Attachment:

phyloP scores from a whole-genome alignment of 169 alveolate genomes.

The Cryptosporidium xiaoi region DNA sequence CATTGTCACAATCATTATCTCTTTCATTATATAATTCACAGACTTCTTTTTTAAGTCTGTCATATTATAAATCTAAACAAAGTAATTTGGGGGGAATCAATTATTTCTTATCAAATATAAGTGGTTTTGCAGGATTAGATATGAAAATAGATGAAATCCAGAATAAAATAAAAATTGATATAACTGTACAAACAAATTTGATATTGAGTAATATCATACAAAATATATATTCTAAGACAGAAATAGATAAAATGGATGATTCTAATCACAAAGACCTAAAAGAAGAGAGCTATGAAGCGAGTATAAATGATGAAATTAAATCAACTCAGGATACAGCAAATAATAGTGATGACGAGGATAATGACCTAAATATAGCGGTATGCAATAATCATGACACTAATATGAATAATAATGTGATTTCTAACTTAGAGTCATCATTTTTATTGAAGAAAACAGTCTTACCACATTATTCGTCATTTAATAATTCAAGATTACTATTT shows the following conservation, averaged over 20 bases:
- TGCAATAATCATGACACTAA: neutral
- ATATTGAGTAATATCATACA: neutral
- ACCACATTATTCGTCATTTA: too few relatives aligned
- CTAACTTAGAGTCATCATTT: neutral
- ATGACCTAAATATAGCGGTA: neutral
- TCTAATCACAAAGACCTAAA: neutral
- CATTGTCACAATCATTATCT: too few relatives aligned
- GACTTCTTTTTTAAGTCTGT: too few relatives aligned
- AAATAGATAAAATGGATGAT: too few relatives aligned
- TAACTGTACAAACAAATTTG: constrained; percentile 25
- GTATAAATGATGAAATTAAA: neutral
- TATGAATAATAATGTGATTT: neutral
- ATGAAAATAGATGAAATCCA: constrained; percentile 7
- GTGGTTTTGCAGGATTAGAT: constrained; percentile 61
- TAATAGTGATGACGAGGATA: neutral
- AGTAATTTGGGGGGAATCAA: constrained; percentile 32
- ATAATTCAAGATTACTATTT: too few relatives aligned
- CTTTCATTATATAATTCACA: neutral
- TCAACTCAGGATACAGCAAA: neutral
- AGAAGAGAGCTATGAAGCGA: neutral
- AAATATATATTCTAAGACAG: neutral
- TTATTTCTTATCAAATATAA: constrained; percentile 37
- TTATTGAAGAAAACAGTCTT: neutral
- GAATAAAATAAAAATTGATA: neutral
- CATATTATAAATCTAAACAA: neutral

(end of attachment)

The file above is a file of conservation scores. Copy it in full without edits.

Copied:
phyloP scores from a whole-genome alignment of 169 alveolate genomes.

The Cryptosporidium xiaoi region DNA sequence CATTGTCACAATCATTATCTCTTTCATTATATAATTCACAGACTTCTTTTTTAAGTCTGTCATATTATAAATCTAAACAAAGTAATTTGGGGGGAATCAATTATTTCTTATCAAATATAAGTGGTTTTGCAGGATTAGATATGAAAATAGATGAAATCCAGAATAAAATAAAAATTGATATAACTGTACAAACAAATTTGATATTGAGTAATATCATACAAAATATATATTCTAAGACAGAAATAGATAAAATGGATGATTCTAATCACAAAGACCTAAAAGAAGAGAGCTATGAAGCGAGTATAAATGATGAAATTAAATCAACTCAGGATACAGCAAATAATAGTGATGACGAGGATAATGACCTAAATATAGCGGTATGCAATAATCATGACACTAATATGAATAATAATGTGATTTCTAACTTAGAGTCATCATTTTTATTGAAGAAAACAGTCTTACCACATTATTCGTCATTTAATAATTCAAGATTACTATTT shows the following conservation, averaged over 20 bases:
- TGCAATAATCATGACACTAA: neutral
- ATATTGAGTAATATCATACA: neutral
- ACCACATTATTCGTCATTTA: too few relatives aligned
- CTAACTTAGAGTCATCATTT: neutral
- ATGACCTAAATATAGCGGTA: neutral
- TCTAATCACAAAGACCTAAA: neutral
- CATTGTCACAATCATTATCT: too few relatives aligned
- GACTTCTTTTTTAAGTCTGT: too few relatives aligned
- AAATAGATAAAATGGATGAT: too few relatives aligned
- TAACTGTACAAACAAATTTG: constrained; percentile 25
- GTATAAATGATGAAATTAAA: neutral
- TATGAATAATAATGTGATTT: neutral
- ATGAAAATAGATGAAATCCA: constrained; percentile 7
- GTGGTTTTGCAGGATTAGAT: constrained; percentile 61
- TAATAGTGATGACGAGGATA: neutral
- AGTAATTTGGGGGGAATCAA: constrained; percentile 32
- ATAATTCAAGATTACTATTT: too few relatives aligned
- CTTTCATTATATAATTCACA: neutral
- TCAACTCAGGATACAGCAAA: neutral
- AGAAGAGAGCTATGAAGCGA: neutral
- AAATATATATTCTAAGACAG: neutral
- TTATTTCTTATCAAATATAA: constrained; percentile 37
- TTATTGAAGAAAACAGTCTT: neutral
- GAATAAAATAAAAATTGATA: neutral
- CATATTATAAATCTAAACAA: neutral